CA Police Use Gang Members to Illicit Illegal Jailhouse Confessions

Posted on Wednesday, April 24th, 2019 at 6:37 am    

Prisoners obtaining illegal jailhouse confessions

The Orange County Sheriff’s Office and other Southern California law enforcement agencies have been hiring gang members to obtain confessions from suspects in detention. The practice, unfortunately, is lawful and widespread throughout the United States. But in this case, the Orange County police and prosecutors allegedly stood by as their gang member informants used death threats to obtain some confessions. This type of coerced confession is unconstitutional and is now the subject of an American Civil Liberties Union (ACLU) lawsuit against the Orange County Sheriff’s Office.

Many criminal cases are won – or lost – during the pretrial stage. Suspects are at their most vulnerable, usually shaken by the arrest experience and without the benefit of legal representation. The police know this is the best time to extract illegal jailhouse confessions, or incriminating statements from suspects. For this reason, you should always exercise your right to remain silent and request the assistance of a Los Angeles criminal appeals lawyer for help with your case. To schedule a free consultation with an attorney at Spolin Law, contact us today at (310) 424-5816.

Police Obtained Confessions Through Threats of Violence

First exposed by Assistant Orange County Public Defender Scott Sanders, the practice of using gang members to obtain confessions in the Los Angeles area has been described at length in the Orange County Weekly, the Orange County Register, and a report on Injusticewatch.org authored by former Los Angeles Times staff writer Ted Rohrlich.

Six Southern California counties hired two gang members to extract confessions in around 300 undercover jail operations between 2010 and 2016. The authorities gave the informants preferential treatment in jail, paid them over $300,000, and then released them into a witness protection program. Every so often, they were given wires and placed in the same cells as criminal suspects. The recordings helped with the prosecution of several hard-to-solve murder cases, most of which involved street gangs.

As Mexican Mafia shot callers, the informants knew that killings had to be carried out in a specific way. For example, drive-by shootings were forbidden, and corrections officers were no longer permissible targets. The informants would tell suspects that their killings had broken gang rules, and that gang leaders had added them to the “green list” for assassination. Under fear of death, the suspect would then explain to the informants how the killings had been “legally” carried out under gang rules – thus unknowingly confessing their crime to the police.

Orange County Sheriff’s Office May Have Broken the Law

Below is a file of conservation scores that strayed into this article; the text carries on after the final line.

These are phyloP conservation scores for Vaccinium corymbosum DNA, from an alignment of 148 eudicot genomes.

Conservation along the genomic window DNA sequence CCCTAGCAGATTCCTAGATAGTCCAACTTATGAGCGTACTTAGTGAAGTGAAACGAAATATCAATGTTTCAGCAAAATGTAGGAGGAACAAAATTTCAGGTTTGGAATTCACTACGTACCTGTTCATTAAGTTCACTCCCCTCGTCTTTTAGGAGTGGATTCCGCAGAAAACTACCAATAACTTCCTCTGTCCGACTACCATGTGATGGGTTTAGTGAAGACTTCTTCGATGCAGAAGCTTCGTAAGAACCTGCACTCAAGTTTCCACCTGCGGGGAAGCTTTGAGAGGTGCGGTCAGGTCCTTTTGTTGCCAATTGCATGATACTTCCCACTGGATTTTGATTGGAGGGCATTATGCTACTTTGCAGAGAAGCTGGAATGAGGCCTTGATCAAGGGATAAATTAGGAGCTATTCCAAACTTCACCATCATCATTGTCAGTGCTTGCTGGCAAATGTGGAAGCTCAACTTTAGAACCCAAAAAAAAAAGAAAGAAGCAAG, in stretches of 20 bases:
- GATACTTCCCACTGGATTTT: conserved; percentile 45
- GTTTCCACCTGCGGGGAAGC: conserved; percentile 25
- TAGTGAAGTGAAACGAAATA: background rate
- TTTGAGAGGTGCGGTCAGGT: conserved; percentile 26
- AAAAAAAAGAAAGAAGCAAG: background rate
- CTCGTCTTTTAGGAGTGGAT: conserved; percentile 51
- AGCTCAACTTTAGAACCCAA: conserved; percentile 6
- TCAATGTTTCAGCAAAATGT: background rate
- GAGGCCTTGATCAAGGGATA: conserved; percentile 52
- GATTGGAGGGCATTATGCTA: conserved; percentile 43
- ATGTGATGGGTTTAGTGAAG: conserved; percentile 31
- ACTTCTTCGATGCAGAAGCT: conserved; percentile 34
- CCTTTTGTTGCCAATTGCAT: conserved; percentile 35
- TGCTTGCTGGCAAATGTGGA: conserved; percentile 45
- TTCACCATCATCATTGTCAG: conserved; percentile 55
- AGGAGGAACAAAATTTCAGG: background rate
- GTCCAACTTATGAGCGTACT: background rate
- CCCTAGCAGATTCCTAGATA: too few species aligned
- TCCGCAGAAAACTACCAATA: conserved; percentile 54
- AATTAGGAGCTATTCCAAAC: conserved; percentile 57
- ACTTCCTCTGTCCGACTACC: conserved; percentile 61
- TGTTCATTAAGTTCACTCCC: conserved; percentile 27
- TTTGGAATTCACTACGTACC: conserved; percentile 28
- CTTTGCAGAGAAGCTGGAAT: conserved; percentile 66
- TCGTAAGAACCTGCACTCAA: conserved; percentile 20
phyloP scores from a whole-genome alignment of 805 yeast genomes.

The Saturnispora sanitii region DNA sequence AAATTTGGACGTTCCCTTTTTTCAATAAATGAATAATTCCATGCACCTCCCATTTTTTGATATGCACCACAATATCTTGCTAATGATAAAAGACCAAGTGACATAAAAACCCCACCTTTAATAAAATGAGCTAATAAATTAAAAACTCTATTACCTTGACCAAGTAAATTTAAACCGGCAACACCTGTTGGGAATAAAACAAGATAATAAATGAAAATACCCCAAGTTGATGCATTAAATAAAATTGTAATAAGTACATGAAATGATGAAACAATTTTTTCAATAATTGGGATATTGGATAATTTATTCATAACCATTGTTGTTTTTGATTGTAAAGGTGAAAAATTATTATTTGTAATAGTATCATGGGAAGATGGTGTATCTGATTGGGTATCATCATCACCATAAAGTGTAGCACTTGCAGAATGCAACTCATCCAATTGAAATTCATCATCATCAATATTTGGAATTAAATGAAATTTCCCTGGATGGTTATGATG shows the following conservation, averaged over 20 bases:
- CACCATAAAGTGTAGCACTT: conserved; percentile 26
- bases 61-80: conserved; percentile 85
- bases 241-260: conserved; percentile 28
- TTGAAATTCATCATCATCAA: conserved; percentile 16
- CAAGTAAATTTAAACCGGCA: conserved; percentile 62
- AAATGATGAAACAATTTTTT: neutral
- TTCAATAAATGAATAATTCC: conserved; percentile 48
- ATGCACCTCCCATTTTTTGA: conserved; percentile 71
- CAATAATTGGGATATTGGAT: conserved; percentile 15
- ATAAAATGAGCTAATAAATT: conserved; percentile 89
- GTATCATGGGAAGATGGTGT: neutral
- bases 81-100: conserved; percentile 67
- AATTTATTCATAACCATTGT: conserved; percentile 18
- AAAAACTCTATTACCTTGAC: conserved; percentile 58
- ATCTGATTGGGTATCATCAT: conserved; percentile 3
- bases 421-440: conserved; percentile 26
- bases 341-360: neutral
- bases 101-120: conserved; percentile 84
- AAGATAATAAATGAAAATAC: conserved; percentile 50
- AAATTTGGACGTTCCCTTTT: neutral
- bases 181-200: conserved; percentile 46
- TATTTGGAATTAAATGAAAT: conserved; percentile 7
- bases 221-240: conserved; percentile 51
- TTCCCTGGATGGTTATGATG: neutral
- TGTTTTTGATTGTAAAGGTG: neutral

When the police arrest you, you become a suspect. As such, you benefit from the right to be free of coercion. This is why police officers must give you a Miranda warning informing you that you have the right to remain silent, and that anything you say can be used against you. This warning often encourages suspects to stop talking. For this reason, the police try as much as possible to question potential suspects before a Miranda warning has been given. One way is to have a consensual conversation with a person before they officially become a suspect. Another is to trick a suspect into willingly confessing once they are in custody.

The Supreme Court does not consider your rights to be violated when the police pose as an inmate to obtain a confession from you. In the 1990 case of Illinois v. Perkins, the court stated, “that coercive atmosphere is not present when an incarcerated person speaks freely to someone whom he believes to be a fellow inmate and whom he assumes is not an officer having official power over him.”

Southern California authorities stepped over the line, because their informants essentially used death threats against questioned suspects. The United States Constitution forbids the use or threats of violence to obtain confessions. For this reason, the ACLU has sued the Orange County Sheriff and Orange County District Attorney, claiming that “the threats these informants made and continue to make are plain, they are explicit, and they are unconstitutional.” But their civil rights case will succeed only if they can demonstrate that the authorities knew that their informants were using death threats.

Call Spolin Law for Help Today

When your rights are violated in pretrial detention, an appeals lawyer may be able to obtain the dismissal of your case. Alternatively, any evidence the police obtained through the violation of your rights may be removed from the prosecution’s case, making it unlikely that you will be convicted. If you or a family member was threatened into confessing, you need to act now to maximize your chances of a positive case outcome. Call Spolin Law today at (310) 424-5816, or reach out through the online form to schedule a free consultation of your case.